Nokia has confirmed what we've been rumouring for weeks - it will partner with Microsoft to create smartphones running on Windows Phone 7.
The Windows Phone OS will be Nokia's 'primary smartphone platform', while Symbian, its erstwhile solution for the entire portfolio of Nokia devices from low-end to high-end, will be franchised to other manufacturers.
Symbian powers about 200 million of the mobile phones in use, and the Finnish company expects to continue selling feature phones running on the OS - to the tune of 150 million Symbian devices - while it makes the move to the WP7 mothership.
The partnership will see the two companies bringing their best to the table - Nokia with its comprehensive Ovi Maps offering shoring up Microsoft's limp-wristed Bing Maps, while Microsoft's app marketplace will integrate Nokia's Ovi Store - to create "differentiated, innovative products".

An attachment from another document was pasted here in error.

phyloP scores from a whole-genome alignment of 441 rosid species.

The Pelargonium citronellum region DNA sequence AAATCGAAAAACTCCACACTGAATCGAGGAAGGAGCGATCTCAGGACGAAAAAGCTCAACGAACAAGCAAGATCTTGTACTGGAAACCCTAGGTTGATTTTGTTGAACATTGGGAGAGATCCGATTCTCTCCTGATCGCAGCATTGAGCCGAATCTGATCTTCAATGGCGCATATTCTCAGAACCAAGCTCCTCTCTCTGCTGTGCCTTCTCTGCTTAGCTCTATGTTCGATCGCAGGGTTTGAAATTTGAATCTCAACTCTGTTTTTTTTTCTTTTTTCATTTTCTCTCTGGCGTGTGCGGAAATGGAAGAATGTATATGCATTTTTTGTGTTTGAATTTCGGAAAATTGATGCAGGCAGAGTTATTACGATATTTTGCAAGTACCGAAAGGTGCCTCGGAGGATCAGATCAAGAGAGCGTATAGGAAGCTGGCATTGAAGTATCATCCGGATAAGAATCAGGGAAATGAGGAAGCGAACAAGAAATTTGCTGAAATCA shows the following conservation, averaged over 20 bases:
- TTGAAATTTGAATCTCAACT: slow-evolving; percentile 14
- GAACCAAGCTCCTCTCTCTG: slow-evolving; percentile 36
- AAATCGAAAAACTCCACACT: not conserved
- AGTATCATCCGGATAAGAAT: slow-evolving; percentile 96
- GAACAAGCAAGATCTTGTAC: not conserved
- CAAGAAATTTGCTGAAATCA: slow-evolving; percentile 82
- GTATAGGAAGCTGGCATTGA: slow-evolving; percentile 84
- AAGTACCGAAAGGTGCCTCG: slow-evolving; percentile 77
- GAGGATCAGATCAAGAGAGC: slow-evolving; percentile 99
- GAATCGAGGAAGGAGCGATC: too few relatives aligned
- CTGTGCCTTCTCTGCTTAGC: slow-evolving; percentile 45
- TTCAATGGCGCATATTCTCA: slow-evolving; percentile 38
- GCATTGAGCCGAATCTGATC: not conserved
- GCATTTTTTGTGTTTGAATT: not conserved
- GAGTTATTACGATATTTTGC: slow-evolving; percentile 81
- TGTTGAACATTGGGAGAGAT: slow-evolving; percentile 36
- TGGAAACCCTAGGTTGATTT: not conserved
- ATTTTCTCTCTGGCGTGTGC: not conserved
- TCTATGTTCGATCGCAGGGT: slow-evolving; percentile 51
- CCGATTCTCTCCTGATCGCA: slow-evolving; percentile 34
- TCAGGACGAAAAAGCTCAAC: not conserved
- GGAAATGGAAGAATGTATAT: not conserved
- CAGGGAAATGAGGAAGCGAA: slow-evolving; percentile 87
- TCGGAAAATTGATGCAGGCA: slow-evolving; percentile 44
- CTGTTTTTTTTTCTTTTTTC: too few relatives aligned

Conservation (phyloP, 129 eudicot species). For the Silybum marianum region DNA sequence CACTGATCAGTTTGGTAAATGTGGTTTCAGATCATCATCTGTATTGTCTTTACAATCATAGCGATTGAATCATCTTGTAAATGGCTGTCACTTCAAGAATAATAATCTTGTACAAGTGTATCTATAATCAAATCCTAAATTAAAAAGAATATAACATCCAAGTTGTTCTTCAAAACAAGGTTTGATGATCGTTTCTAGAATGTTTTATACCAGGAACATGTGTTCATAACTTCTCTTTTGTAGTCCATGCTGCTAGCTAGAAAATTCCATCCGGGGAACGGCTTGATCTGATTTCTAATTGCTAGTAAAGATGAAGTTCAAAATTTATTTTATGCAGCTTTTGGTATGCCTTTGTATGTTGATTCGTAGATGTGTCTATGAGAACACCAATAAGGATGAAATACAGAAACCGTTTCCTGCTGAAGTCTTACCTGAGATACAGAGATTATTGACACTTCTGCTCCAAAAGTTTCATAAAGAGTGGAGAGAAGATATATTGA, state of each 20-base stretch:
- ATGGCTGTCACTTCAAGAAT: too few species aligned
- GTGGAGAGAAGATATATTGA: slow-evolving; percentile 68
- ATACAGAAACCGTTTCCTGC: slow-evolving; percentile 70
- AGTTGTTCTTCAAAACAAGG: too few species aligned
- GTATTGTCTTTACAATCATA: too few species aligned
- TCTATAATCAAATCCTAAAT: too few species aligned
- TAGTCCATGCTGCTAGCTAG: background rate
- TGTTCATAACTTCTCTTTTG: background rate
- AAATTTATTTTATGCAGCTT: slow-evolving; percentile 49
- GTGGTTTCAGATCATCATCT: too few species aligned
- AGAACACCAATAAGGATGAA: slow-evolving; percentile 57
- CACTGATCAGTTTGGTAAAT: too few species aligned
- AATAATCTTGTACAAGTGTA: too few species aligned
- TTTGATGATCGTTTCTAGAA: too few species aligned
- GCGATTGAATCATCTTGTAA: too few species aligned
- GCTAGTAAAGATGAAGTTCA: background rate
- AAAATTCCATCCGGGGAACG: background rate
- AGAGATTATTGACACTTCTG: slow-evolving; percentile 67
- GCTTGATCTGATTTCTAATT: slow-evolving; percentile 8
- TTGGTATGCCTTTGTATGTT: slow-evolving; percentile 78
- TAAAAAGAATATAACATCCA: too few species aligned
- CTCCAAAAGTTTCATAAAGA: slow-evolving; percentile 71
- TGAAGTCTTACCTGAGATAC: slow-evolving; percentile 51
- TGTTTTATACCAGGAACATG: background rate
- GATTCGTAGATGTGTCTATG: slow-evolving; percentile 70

"Nokia is at a critical juncture, where significant change is necessary and inevitable in our journey forward," said Stephen Elop, Nokia President and CEO. "Today, we are accelerating that change through a new path, aimed at regaining our smartphone leadership, reinforcing our mobile device platform and realizing our investments in the future."
Meanwhile, MeeGo, Nokia's open-source OS done in collaboration with Intel, is supposedly still on the cards, and will be used as a kind of research tool into next-gen devices. Its lofty plans to ship a single MeeGo product this year - over a year after the OS was first announced - are still a go.